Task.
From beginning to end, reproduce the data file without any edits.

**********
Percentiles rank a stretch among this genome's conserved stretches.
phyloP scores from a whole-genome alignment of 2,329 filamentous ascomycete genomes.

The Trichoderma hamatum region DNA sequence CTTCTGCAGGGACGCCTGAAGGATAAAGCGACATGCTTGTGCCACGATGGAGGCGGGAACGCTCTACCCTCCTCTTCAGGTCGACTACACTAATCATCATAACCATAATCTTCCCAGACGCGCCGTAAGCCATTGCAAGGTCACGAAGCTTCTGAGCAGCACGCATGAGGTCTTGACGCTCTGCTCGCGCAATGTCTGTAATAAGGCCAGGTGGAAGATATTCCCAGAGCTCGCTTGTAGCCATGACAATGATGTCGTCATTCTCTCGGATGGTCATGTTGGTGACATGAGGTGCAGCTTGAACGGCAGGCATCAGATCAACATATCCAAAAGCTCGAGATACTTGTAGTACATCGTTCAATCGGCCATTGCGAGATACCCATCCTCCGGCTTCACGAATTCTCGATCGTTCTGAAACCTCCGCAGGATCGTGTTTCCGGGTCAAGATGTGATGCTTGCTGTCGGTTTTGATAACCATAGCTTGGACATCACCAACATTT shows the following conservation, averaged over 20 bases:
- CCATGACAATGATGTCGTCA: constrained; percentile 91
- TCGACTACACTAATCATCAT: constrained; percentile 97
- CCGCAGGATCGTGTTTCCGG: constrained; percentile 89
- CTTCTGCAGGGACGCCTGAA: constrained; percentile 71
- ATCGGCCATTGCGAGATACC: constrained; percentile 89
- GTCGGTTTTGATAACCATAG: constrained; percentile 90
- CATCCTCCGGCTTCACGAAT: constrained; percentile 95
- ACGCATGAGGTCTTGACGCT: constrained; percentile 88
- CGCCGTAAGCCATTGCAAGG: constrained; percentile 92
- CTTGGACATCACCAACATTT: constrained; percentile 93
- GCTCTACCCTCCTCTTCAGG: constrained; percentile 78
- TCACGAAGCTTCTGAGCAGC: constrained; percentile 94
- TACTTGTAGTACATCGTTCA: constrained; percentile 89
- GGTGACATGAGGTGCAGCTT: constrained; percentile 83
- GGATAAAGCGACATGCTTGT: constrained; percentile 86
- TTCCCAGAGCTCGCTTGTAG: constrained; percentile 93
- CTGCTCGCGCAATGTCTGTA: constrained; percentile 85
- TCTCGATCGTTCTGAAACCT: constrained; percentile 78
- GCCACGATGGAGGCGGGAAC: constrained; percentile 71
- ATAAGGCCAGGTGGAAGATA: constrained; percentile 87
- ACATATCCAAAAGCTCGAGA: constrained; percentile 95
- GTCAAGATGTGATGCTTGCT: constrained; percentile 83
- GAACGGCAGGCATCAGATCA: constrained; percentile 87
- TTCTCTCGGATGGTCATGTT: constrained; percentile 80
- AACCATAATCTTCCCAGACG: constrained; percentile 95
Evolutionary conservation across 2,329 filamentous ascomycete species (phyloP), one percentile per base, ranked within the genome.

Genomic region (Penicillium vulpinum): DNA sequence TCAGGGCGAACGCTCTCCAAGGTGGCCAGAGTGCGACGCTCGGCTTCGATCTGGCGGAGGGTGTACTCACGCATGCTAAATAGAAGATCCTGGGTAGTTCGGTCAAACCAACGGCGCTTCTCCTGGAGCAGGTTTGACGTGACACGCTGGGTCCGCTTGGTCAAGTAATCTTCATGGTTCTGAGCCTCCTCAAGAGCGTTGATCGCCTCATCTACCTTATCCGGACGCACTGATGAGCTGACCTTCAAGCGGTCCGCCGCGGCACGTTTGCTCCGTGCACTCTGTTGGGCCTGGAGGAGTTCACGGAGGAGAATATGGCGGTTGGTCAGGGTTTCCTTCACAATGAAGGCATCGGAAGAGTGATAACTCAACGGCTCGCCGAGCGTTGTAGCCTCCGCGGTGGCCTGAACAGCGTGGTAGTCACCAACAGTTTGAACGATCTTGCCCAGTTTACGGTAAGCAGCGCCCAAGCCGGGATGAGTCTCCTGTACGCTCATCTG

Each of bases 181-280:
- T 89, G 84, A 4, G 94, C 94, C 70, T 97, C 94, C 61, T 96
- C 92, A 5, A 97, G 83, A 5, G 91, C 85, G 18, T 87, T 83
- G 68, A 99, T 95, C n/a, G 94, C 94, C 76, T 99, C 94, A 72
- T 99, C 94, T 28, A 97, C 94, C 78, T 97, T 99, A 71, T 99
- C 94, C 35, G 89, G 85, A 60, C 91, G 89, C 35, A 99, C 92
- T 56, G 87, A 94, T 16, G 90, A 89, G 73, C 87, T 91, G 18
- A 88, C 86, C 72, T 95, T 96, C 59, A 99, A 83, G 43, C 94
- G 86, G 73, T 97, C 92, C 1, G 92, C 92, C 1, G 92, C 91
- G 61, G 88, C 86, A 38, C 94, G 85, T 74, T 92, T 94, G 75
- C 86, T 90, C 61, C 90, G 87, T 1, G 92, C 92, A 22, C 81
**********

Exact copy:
Percentiles rank a stretch among this genome's conserved stretches.
phyloP scores from a whole-genome alignment of 2,329 filamentous ascomycete genomes.

The Trichoderma hamatum region DNA sequence CTTCTGCAGGGACGCCTGAAGGATAAAGCGACATGCTTGTGCCACGATGGAGGCGGGAACGCTCTACCCTCCTCTTCAGGTCGACTACACTAATCATCATAACCATAATCTTCCCAGACGCGCCGTAAGCCATTGCAAGGTCACGAAGCTTCTGAGCAGCACGCATGAGGTCTTGACGCTCTGCTCGCGCAATGTCTGTAATAAGGCCAGGTGGAAGATATTCCCAGAGCTCGCTTGTAGCCATGACAATGATGTCGTCATTCTCTCGGATGGTCATGTTGGTGACATGAGGTGCAGCTTGAACGGCAGGCATCAGATCAACATATCCAAAAGCTCGAGATACTTGTAGTACATCGTTCAATCGGCCATTGCGAGATACCCATCCTCCGGCTTCACGAATTCTCGATCGTTCTGAAACCTCCGCAGGATCGTGTTTCCGGGTCAAGATGTGATGCTTGCTGTCGGTTTTGATAACCATAGCTTGGACATCACCAACATTT shows the following conservation, averaged over 20 bases:
- CCATGACAATGATGTCGTCA: constrained; percentile 91
- TCGACTACACTAATCATCAT: constrained; percentile 97
- CCGCAGGATCGTGTTTCCGG: constrained; percentile 89
- CTTCTGCAGGGACGCCTGAA: constrained; percentile 71
- ATCGGCCATTGCGAGATACC: constrained; percentile 89
- GTCGGTTTTGATAACCATAG: constrained; percentile 90
- CATCCTCCGGCTTCACGAAT: constrained; percentile 95
- ACGCATGAGGTCTTGACGCT: constrained; percentile 88
- CGCCGTAAGCCATTGCAAGG: constrained; percentile 92
- CTTGGACATCACCAACATTT: constrained; percentile 93
- GCTCTACCCTCCTCTTCAGG: constrained; percentile 78
- TCACGAAGCTTCTGAGCAGC: constrained; percentile 94
- TACTTGTAGTACATCGTTCA: constrained; percentile 89
- GGTGACATGAGGTGCAGCTT: constrained; percentile 83
- GGATAAAGCGACATGCTTGT: constrained; percentile 86
- TTCCCAGAGCTCGCTTGTAG: constrained; percentile 93
- CTGCTCGCGCAATGTCTGTA: constrained; percentile 85
- TCTCGATCGTTCTGAAACCT: constrained; percentile 78
- GCCACGATGGAGGCGGGAAC: constrained; percentile 71
- ATAAGGCCAGGTGGAAGATA: constrained; percentile 87
- ACATATCCAAAAGCTCGAGA: constrained; percentile 95
- GTCAAGATGTGATGCTTGCT: constrained; percentile 83
- GAACGGCAGGCATCAGATCA: constrained; percentile 87
- TTCTCTCGGATGGTCATGTT: constrained; percentile 80
- AACCATAATCTTCCCAGACG: constrained; percentile 95
Evolutionary conservation across 2,329 filamentous ascomycete species (phyloP), one percentile per base, ranked within the genome.

Genomic region (Penicillium vulpinum): DNA sequence TCAGGGCGAACGCTCTCCAAGGTGGCCAGAGTGCGACGCTCGGCTTCGATCTGGCGGAGGGTGTACTCACGCATGCTAAATAGAAGATCCTGGGTAGTTCGGTCAAACCAACGGCGCTTCTCCTGGAGCAGGTTTGACGTGACACGCTGGGTCCGCTTGGTCAAGTAATCTTCATGGTTCTGAGCCTCCTCAAGAGCGTTGATCGCCTCATCTACCTTATCCGGACGCACTGATGAGCTGACCTTCAAGCGGTCCGCCGCGGCACGTTTGCTCCGTGCACTCTGTTGGGCCTGGAGGAGTTCACGGAGGAGAATATGGCGGTTGGTCAGGGTTTCCTTCACAATGAAGGCATCGGAAGAGTGATAACTCAACGGCTCGCCGAGCGTTGTAGCCTCCGCGGTGGCCTGAACAGCGTGGTAGTCACCAACAGTTTGAACGATCTTGCCCAGTTTACGGTAAGCAGCGCCCAAGCCGGGATGAGTCTCCTGTACGCTCATCTG

Each of bases 181-280:
- T 89, G 84, A 4, G 94, C 94, C 70, T 97, C 94, C 61, T 96
- C 92, A 5, A 97, G 83, A 5, G 91, C 85, G 18, T 87, T 83
- G 68, A 99, T 95, C n/a, G 94, C 94, C 76, T 99, C 94, A 72
- T 99, C 94, T 28, A 97, C 94, C 78, T 97, T 99, A 71, T 99
- C 94, C 35, G 89, G 85, A 60, C 91, G 89, C 35, A 99, C 92
- T 56, G 87, A 94, T 16, G 90, A 89, G 73, C 87, T 91, G 18
- A 88, C 86, C 72, T 95, T 96, C 59, A 99, A 83, G 43, C 94
- G 86, G 73, T 97, C 92, C 1, G 92, C 92, C 1, G 92, C 91
- G 61, G 88, C 86, A 38, C 94, G 85, T 74, T 92, T 94, G 75
- C 86, T 90, C 61, C 90, G 87, T 1, G 92, C 92, A 22, C 81